Worksheet for Designing a Course

Learning Goals for Course:

  1. Understand the importance of a well written topic statement.
  2. Identify keywords and synonyms.
  3. Identify and use appropriate information seeking tools for the topic.
  4. Critically evaluate the resources found.
  5. Cite resources used.

Ways of Assessing This Kind of Learning:

  1. Not sure how to assess their understanding; need to think about this more.
  2. Look at keywords and synonyms written on their worksheet.
  3. Look at research database choice written on their worksheet.
  4. Look at answers to critical evaluation questions written on their worksheet.
  5. Look at citation of article written on their worksheet.

Actual Teaching-Learning Activities:

  1. Present students with two topic statements, one vague and broad and the other specific and focused. Demonstrate a database search using each topic statement and discuss the results (many and low relevance vs. fewer and more relevant).
  2. Ask students to identify and write the keywords (main concepts) from the more focused topic statement on their worksheet. Ask students to help me identify the keywords by telling me which words to erase from the focused topic statement which I have written on the whiteboard. Discussion. Ask students to use an online thesaurus and identify and write one synonym for each keyword on their worksheet. Ask students to tell me synonyms to write under each keyword on the whiteboard. Discussion.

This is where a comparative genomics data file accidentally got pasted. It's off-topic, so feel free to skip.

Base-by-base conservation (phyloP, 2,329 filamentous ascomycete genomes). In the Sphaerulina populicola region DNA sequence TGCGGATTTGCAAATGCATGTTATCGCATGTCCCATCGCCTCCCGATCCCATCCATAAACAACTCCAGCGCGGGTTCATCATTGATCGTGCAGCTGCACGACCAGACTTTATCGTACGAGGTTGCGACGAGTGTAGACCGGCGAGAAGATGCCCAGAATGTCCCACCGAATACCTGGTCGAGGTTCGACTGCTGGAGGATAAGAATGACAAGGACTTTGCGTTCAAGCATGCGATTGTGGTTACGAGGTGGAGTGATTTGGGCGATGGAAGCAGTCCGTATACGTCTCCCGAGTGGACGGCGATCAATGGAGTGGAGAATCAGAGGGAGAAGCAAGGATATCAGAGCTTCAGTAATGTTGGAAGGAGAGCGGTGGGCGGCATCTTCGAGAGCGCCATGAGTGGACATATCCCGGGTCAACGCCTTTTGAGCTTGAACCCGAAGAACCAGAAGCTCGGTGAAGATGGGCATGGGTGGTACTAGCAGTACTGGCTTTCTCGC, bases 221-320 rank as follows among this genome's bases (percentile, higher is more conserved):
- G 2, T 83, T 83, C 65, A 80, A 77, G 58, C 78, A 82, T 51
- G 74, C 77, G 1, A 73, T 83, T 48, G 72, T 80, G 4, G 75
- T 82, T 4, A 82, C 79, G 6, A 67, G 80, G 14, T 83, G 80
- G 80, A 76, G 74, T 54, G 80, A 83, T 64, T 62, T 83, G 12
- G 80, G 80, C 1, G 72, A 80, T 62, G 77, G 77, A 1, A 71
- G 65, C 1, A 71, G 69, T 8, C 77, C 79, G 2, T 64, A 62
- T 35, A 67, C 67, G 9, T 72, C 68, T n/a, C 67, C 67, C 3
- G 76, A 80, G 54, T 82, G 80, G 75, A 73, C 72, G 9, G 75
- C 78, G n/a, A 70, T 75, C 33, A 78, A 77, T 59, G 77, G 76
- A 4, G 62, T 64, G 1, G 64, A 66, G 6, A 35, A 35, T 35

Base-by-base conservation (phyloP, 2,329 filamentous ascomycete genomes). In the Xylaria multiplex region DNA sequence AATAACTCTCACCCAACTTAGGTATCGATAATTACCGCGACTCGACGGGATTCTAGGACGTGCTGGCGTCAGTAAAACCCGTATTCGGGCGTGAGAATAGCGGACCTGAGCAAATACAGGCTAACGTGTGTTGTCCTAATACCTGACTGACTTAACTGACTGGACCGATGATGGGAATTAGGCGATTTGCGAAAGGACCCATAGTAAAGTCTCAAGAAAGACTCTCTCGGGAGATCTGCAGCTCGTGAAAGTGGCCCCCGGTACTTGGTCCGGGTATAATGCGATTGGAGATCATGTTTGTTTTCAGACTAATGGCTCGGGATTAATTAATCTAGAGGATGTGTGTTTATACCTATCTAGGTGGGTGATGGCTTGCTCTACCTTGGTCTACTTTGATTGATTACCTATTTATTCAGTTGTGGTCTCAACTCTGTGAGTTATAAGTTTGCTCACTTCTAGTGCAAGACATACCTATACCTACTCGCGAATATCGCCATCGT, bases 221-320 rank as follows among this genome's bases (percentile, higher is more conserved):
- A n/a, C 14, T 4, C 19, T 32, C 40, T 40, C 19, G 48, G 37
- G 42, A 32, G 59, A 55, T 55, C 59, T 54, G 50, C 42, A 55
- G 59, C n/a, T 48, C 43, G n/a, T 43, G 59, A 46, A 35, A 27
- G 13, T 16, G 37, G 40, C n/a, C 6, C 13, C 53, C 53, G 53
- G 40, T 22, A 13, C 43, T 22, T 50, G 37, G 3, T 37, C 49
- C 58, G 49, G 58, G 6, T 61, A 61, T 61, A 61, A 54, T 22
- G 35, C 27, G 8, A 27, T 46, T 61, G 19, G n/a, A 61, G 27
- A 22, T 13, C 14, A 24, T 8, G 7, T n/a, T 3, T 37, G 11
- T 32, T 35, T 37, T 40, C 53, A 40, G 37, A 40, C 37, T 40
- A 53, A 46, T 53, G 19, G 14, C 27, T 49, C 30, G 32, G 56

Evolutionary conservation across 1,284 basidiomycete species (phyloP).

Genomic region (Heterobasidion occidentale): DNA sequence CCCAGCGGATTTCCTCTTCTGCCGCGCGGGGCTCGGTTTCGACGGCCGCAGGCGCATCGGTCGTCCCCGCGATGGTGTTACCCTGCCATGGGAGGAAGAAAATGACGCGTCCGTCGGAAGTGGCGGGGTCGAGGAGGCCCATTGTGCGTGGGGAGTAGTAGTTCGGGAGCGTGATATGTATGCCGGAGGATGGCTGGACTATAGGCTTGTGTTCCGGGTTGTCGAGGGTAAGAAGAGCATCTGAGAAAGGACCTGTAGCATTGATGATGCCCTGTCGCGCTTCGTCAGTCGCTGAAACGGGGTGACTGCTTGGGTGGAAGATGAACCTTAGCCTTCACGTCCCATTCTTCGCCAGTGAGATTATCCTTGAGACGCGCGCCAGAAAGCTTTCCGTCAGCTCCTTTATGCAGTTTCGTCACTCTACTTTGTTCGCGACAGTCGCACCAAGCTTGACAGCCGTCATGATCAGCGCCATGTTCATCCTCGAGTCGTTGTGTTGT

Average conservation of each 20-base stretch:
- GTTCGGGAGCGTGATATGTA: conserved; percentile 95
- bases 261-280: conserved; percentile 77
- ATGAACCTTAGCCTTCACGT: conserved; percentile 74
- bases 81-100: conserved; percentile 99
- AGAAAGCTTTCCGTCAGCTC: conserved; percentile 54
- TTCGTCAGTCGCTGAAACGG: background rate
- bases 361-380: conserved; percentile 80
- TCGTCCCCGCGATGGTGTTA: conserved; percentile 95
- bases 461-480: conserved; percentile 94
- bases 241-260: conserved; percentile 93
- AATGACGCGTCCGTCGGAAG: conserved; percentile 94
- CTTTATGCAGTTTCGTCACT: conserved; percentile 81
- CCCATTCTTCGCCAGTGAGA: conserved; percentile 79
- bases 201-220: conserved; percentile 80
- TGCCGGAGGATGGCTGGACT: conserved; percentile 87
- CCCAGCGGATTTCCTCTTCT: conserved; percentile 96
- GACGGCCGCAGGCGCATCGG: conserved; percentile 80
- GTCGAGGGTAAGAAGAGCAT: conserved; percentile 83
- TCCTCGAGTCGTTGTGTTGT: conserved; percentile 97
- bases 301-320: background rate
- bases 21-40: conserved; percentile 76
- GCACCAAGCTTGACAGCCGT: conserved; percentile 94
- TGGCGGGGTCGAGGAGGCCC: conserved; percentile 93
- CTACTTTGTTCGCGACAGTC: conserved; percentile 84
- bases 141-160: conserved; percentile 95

3. Show students how to navigate to the library home page and then to the research database by subject list; ask them to follow along on their computer. Ask students to choose a research database they think would be appropriate for the topic and write it on their worksheet. Discussion. Students all navigate to the same database that was chosen based on discussion. Show students how to enter keywords into the database using the Boolean connectors AND and OR. Discuss variations. Students all enter the same search sentence that was chosen based on discussion and then click the search button.